A cursory search for alternatives to the word ‘cheap’ suggests ‘low-cost’, ‘budget’ or even just ‘poor quality’ as handy alternatives. Sadly, I can assure you that no fancy language could ever have calmed down the many customers I quoted for a repair that amounted to something close to the value of their £350-ish hybrid, which they felt was anything but how I had described it; cheap.
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If set up well and serviced regularly, a bike of that budget should provide years of hassle-free service to those who require no more than a bike to scoot around town on. But sadly, the majority of the cheap bikes that passed through my shop did not have an easy life.
Enduring the inclement climate of my native Edinburgh, they tended to look more like they had been used every day to commute to Atlantis along a sea-bed of cobbles.
Of course the blame often doesn’t lie solely with the customer here. It is the responsibility of any bike shop to make it clear that bikes wear out and a cycle will require regular maintenance, regardless of the bike’s price.
I know sales targets suck and it’s hard to explain to someone that they’ll have to spend more in the future, but it’s not as bad as bickering with the public and potentially tarnishing your reputation. But often this responsibility is forgotten and if a customer knows no better, why wouldn’t you assume a bike shop is trying to rip you off? So in many encounters like these, the customer would grumble a little, doors would be slammed and I’d feel unnecessarily guilty for the rest of the day.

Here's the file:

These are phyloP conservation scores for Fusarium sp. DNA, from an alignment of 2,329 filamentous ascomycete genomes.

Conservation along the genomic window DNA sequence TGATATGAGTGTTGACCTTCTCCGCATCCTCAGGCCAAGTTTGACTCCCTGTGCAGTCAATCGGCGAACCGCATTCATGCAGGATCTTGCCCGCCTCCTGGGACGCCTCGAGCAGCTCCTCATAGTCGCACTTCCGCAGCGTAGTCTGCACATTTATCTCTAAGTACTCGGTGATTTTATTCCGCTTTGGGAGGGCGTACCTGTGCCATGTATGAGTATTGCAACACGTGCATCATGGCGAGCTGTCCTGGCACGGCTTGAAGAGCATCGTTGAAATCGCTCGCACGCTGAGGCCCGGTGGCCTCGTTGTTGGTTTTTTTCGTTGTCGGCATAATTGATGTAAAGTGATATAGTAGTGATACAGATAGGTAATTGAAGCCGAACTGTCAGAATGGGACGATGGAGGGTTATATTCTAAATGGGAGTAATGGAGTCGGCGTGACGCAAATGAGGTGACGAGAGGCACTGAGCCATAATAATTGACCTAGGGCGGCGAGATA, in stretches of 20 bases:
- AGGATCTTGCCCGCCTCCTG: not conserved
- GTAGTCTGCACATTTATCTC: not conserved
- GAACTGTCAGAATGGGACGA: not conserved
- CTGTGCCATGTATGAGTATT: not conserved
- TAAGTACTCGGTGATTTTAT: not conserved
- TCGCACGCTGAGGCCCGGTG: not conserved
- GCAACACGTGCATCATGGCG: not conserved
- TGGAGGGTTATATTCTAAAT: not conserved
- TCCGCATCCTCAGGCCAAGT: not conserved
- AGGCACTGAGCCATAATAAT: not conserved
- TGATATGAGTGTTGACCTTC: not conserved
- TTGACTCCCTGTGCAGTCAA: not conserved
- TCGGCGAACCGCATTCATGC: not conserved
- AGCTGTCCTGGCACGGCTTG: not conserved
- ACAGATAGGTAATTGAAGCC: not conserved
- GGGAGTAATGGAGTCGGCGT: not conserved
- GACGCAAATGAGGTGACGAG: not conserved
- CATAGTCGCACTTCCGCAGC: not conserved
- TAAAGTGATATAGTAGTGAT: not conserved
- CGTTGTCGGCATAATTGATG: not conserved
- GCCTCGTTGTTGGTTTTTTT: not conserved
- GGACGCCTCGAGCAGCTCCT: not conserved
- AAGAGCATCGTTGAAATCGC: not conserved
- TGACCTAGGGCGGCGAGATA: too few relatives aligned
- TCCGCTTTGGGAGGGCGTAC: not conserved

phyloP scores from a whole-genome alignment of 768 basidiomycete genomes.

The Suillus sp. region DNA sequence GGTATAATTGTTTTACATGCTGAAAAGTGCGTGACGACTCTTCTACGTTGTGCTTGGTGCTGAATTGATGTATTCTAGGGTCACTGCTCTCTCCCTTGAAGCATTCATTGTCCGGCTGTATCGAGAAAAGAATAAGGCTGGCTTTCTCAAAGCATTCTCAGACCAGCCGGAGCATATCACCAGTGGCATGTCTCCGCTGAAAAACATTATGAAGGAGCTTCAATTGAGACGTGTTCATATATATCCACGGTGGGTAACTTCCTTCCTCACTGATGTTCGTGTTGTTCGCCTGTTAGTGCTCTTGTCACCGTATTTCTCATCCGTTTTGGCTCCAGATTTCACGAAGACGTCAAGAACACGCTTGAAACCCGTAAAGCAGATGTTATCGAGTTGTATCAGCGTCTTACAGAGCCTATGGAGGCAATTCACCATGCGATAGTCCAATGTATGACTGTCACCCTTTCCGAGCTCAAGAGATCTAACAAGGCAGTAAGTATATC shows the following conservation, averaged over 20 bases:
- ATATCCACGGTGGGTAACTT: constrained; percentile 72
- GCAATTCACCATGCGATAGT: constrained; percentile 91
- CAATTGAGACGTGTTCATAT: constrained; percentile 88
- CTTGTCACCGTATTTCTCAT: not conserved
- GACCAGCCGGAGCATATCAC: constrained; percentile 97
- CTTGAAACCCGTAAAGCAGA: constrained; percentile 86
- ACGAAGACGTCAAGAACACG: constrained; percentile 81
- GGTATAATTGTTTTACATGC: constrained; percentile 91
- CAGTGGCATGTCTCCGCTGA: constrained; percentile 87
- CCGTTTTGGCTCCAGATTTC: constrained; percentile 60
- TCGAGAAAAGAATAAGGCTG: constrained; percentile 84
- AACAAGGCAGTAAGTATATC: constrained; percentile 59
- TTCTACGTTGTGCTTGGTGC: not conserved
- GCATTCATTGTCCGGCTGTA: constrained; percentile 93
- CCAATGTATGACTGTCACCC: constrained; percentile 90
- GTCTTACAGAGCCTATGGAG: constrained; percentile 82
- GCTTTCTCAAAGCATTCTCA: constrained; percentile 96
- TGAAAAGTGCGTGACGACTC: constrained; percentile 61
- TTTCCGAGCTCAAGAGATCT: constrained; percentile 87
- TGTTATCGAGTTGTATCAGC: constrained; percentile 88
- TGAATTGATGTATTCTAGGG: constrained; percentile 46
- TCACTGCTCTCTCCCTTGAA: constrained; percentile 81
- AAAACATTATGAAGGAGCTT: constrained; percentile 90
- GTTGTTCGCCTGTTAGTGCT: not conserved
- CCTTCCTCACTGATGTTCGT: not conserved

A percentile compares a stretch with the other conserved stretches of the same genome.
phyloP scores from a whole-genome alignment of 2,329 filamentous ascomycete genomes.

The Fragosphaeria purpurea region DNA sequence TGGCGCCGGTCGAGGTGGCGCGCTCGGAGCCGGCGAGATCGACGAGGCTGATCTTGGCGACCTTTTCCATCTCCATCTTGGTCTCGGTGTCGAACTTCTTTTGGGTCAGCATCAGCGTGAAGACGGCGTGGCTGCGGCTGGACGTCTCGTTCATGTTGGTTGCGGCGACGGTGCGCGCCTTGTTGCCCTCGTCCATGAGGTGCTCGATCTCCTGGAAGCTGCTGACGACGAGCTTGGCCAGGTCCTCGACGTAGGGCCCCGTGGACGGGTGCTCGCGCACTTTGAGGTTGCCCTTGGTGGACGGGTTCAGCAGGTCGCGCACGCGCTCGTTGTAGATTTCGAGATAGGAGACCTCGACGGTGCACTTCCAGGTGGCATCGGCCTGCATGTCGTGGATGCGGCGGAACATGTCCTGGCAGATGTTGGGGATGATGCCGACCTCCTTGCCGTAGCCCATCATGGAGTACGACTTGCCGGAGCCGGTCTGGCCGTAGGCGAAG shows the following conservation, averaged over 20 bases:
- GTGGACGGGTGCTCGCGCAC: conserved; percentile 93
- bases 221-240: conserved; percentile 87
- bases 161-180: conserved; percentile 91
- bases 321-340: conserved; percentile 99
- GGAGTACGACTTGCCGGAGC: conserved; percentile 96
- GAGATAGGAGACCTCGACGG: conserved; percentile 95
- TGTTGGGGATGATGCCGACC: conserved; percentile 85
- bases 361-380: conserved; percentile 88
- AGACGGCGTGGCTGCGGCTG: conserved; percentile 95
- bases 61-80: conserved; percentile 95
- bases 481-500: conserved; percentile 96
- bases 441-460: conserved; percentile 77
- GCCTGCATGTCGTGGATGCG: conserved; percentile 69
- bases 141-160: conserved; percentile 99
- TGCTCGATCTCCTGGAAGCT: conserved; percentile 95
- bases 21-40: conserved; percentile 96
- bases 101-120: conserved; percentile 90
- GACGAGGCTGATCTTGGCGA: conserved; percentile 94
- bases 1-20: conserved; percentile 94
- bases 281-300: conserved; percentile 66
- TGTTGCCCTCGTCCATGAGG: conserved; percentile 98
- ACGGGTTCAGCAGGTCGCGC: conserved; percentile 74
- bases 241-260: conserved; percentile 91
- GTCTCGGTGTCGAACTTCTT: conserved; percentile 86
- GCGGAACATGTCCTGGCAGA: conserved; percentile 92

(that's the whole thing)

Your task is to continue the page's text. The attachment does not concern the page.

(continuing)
But on occasion, perhaps giddy from the seemingly astronomical quote I had just given them, someone would see this as a golden opportunity to learn a new skill. It’s a cheap bike, what could go wrong?!
Days would pass and the customer would return to buy what felt like a random selection of shiny things from our tool wall. We would enquire as to the progress of the project, our concerns would be raised but they would set off again, undeterred by our words of warning.
Sometimes a DIY bike maintenance story would end in success. We would help tweak things until they were perfect and off they would go, happy to have learnt something new. Hooray for self sufficiency! Unfortunately not everyone is mechanically adept by nature and the results were often… tragic.
I began to keep a record of these mishaps, adopting the cringeworthy hashtag #bikeshopbingo (honestly, search it on Instagram) to share these mishaps with similarly frustrated mechanics the world over.
Below I present to you the highlights…
So to those of you that work in bike shops out there, do the right thing and talk about servicing at the point of sale. Times are hard enough for bricks-and-mortar bike shops and the last thing you need are customers who turn elsewhere when the time comes to have their bike serviced.
And for those thinking of working on their own bikes, despite the alarming things I’ve seen whilst working on bikes, I would never discourage anyone from having a go at wrenching their own bike.
There are so many high-quality resources available online (hint, we’re one) and most should be able to complete simple tasks on their bike.
But just remember that although you may do a passable job of repairing your bike, a good mechanic will have the years of experience necessary to do the job efficiently and to a degree that you can be completely confident in the work performed.
Don’t become a #BikeShopBingo subject and trust your experienced bike shop wizard/mechanic the next time you feel out of your depth.